Among the litany of mistakes that have littered the Congress’ path around the crisis it finds itself in now, two structural ones stand out for special mention. The first was an inexplicable strategic call early on that it could somehow pretend that the party was in some way separate from the government, that the sins of the latter would have no bearing on the former.

To pretend that the party could in some way remain holier-than-thou and keep its nose up while its own government sank deeper and deeper into a muddy quagmire was always going to be a ridiculous proposition.

Soaked in the special kind of self-destroying hubris that Congress leaders of a certain ilk seem to specialise in, it goes to the heart of the dysfunction that has come to characterise this government’s public imagery.

The Congress’ confusion and crisis of confidence are inextricably linked to a deeper, more fundamental problem with its political communication. In a crisis that has essentially been driven by the new media and the 24-hour TV news wheel, everybody and their hysterical uncle have had their say but the voices of the three people who matter most in the government have been missing: the Prime Minister, Sonia Gandhi and Rahul Gandhi.

By not coming out at all to speak for his government, the Prime Minister has left a vacuum that has been filled with adjectives like ‘weak’, ‘adrift’ and ‘powerless’. By not speaking up for the party line, Sonia Gandhi has left the impression of a rudderless party, represented by clueless spokespersons running around in circles.

By keeping his silence, Rahul Gandhi has reinforced the perception of only speaking up in carefully orchestrated political productions and of being reluctant to get his hands dirty.

At a time when the Congress and the government are facing their greatest crisis of credibility since 2004, all the heavy lifting has been left to Kapil Sibal and Digvijay Singh. An army whose generals are missing from the front is bound to lose direction.

It is like the TV revolution only happened for the party’s mid-level leaders and spokespersons who remain constantly on the rollercoaster of 24-hour news. The top level seems to pretend that they can remain cloistered within protected walls and carefully calibrated appearances will suffice.

It is a fundamental misjudgement of the nature of the modern media. In terms of political communications, the Congress seems to be running a 2011 government with a 1950s-style culture of outreach.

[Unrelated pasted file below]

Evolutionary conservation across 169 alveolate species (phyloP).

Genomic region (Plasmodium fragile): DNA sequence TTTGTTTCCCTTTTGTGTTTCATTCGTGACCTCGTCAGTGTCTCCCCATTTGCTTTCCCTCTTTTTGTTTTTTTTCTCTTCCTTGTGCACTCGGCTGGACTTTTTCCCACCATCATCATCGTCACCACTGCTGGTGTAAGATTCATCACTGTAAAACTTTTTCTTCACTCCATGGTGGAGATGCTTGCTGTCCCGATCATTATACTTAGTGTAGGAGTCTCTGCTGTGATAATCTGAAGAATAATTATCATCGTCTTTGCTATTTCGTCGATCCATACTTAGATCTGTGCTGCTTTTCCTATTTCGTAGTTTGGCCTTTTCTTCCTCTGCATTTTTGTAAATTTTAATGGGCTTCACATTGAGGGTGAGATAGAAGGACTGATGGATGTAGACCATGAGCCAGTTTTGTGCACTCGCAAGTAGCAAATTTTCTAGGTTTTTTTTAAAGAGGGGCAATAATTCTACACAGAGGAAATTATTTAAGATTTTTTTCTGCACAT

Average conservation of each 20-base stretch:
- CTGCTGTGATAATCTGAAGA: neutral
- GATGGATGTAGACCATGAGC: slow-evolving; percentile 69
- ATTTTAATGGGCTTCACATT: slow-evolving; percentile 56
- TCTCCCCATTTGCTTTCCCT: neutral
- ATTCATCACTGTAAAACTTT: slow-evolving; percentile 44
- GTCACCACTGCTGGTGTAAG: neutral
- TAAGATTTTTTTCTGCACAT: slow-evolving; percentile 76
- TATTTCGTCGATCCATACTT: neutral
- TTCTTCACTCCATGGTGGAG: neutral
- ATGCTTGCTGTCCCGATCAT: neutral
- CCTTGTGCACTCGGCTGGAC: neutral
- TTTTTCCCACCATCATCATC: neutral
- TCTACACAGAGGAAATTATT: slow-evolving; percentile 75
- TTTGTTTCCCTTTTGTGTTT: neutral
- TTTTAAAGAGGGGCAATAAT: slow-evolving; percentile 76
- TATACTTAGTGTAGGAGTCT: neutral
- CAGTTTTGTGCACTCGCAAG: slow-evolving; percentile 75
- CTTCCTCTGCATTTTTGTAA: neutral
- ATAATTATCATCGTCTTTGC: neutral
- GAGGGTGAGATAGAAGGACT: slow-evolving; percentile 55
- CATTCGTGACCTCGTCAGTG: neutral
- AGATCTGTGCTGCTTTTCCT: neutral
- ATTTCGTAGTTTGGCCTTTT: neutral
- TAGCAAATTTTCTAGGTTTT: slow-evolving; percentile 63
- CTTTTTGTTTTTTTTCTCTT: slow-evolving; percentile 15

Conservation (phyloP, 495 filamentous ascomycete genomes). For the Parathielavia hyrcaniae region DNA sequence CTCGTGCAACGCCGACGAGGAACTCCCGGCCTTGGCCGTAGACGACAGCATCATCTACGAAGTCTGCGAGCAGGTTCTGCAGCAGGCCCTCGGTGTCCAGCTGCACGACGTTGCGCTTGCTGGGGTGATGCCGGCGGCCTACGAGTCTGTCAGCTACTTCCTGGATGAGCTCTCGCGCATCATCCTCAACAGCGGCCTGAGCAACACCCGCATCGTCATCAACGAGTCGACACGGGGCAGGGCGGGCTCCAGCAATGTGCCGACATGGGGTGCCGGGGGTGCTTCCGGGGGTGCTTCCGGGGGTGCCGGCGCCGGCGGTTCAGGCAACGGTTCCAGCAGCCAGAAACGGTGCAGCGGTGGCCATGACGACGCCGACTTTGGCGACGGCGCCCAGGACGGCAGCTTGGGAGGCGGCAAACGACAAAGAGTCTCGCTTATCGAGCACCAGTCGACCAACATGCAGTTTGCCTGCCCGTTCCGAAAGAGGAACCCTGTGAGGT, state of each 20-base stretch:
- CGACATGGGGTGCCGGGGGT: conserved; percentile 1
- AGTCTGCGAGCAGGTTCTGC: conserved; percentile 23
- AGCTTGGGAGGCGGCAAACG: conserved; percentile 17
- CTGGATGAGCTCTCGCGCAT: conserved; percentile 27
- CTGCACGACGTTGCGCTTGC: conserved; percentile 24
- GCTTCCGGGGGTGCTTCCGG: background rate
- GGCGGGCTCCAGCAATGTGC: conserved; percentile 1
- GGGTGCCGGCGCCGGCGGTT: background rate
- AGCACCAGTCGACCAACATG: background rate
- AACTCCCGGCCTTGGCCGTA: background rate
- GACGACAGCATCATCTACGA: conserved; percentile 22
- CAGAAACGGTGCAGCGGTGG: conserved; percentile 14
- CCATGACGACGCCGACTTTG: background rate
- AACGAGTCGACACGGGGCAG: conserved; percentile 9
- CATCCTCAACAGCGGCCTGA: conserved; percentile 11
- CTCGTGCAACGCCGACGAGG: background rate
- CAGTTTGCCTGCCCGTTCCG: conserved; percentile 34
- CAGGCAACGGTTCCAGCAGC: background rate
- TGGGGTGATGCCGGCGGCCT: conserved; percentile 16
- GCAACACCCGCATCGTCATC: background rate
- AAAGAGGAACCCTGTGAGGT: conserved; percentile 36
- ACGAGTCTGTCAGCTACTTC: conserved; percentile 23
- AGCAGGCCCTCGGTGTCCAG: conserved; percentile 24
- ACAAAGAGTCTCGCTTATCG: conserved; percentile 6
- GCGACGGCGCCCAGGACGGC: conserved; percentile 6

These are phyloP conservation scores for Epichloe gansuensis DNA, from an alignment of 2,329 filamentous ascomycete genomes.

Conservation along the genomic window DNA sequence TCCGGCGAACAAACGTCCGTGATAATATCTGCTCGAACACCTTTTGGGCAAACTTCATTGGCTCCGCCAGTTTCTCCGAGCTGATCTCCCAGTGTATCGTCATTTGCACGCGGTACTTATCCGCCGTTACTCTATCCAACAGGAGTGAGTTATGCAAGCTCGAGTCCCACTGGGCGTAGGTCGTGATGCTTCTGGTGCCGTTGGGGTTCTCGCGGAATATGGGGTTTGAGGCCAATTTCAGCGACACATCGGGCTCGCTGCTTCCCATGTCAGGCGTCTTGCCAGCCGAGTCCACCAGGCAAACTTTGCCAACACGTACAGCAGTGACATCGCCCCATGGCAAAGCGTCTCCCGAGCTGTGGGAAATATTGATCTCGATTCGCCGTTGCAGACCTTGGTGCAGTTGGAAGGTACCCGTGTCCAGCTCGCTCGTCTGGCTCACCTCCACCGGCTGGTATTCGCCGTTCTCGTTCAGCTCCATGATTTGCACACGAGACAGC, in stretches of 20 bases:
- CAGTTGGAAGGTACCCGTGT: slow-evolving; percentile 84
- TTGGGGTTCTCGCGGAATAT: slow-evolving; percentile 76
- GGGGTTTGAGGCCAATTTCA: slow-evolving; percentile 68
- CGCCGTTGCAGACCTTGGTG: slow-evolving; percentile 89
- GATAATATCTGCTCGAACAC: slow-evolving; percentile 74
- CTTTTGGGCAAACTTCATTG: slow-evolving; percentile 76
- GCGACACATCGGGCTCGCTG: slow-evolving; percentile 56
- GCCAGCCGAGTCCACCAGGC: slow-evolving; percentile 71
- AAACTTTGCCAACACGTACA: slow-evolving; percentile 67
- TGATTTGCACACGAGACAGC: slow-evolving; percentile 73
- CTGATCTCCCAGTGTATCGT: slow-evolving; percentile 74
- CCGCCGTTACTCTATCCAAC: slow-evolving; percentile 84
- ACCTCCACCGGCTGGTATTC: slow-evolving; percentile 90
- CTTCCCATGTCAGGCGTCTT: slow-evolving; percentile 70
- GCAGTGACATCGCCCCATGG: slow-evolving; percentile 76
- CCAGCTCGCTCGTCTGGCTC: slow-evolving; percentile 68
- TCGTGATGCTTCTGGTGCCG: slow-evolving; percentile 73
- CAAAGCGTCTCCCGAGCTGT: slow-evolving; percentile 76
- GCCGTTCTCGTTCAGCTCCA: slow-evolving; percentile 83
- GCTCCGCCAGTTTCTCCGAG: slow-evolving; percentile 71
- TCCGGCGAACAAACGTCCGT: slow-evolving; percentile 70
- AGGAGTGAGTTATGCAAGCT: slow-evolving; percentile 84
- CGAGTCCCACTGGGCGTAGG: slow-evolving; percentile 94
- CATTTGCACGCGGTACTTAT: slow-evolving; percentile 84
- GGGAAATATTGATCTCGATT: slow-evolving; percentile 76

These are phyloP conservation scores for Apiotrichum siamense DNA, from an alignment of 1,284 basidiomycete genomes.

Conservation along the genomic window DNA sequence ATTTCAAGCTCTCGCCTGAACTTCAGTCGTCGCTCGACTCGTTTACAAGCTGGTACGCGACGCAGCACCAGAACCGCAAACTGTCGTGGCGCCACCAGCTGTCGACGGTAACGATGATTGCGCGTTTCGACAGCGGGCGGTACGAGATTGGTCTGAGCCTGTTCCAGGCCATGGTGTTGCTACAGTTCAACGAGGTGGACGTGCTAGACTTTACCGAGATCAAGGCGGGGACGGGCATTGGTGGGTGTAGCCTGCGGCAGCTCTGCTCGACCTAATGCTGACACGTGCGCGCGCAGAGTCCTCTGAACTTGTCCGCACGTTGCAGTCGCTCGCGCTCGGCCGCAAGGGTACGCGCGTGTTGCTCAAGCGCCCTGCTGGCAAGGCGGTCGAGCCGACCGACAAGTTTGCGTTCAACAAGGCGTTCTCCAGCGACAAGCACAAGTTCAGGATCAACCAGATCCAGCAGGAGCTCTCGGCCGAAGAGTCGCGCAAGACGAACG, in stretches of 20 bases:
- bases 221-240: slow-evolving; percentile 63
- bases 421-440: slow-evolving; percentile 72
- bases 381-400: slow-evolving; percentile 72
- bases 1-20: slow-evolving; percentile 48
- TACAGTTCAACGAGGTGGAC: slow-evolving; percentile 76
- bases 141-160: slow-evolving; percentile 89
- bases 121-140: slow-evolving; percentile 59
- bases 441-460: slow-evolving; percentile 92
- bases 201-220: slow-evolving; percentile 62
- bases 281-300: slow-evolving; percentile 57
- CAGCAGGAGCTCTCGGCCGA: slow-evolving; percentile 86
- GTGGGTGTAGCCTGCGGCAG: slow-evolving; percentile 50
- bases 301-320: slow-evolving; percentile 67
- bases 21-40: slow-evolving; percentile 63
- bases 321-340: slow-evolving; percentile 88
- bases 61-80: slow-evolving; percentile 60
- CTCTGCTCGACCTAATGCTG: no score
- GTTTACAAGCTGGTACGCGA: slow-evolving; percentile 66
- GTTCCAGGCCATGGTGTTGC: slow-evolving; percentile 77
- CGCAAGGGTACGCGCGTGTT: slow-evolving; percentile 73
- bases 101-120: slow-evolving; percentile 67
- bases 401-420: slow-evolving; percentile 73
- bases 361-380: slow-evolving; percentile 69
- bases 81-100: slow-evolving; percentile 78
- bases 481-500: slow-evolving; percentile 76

This is not to say that the Prime Minister should provide a soundbyte a day. It is to point out that among all mature democracies, it is India alone where the head of the government does not routinely put himself out there to answer difficult questions on his government’s priorities and policies.

President Obama, for instance, posts a weekly video address on the issues that matter on the White House website, his press secretary holds a daily briefing to answer questions on his views and he routinely appears on well-chosen talk shows. In February this year, he even took the risk of appearing on the most rabid of Republican platforms, the O’Reilly Factor on Fox News to defend his administration’s record.

In Australia, Prime Ministers appearing on TV and radio shows is a phenomenon so regular that it doesn’t even make news by itself and in the UK, David Cameron regularly answers questions personally in Parliamentary question time.

The current Congress propensity to wrap up the top leadership of the government in cotton-wool is so archaic that is retrograde even by the standards of the 1950s.

Nehru, for instance, used to conduct a forthright monthly press conference as prime minister to put forth his views on issues of national importance. That culture ended with Indira Gandhi and the Emergency and as Inder Malhotra once pointed out, the idea of a regular prime ministerial interface with the press became redundant after Doordarshan turned into a daily gazette of officious prime ministerial engagements in the 1980s.

But in the age of Twitter, Facebook and 24-hour TV, however superfluous it may be, the Congress and the PMO must adapt to the new social realities. A government must have a voice and that voice must come from the top and in the public domain.

Before the 2004 general election, an internal Congress committee headed by Pranab Mukherjee prepared a blueprint for Sonia Gandhi on electoral strategy. It had a special section on the changed post-television social landscape which recommended ‘highly professional and politically fine-tuned electronic election warfare’. It went on to point out, ‘it is the electronic media which in 21st century India, as in all developed democracies, has to emerge as the premier campaign media’.

The question is did the party’s top brass really understand the import of this message?

Television cannot solve the government’s problems. But it can certainly be the vehicle to pass on its message. Or it can be the conduit of its rudderless swivelling, magnified in sharp detail.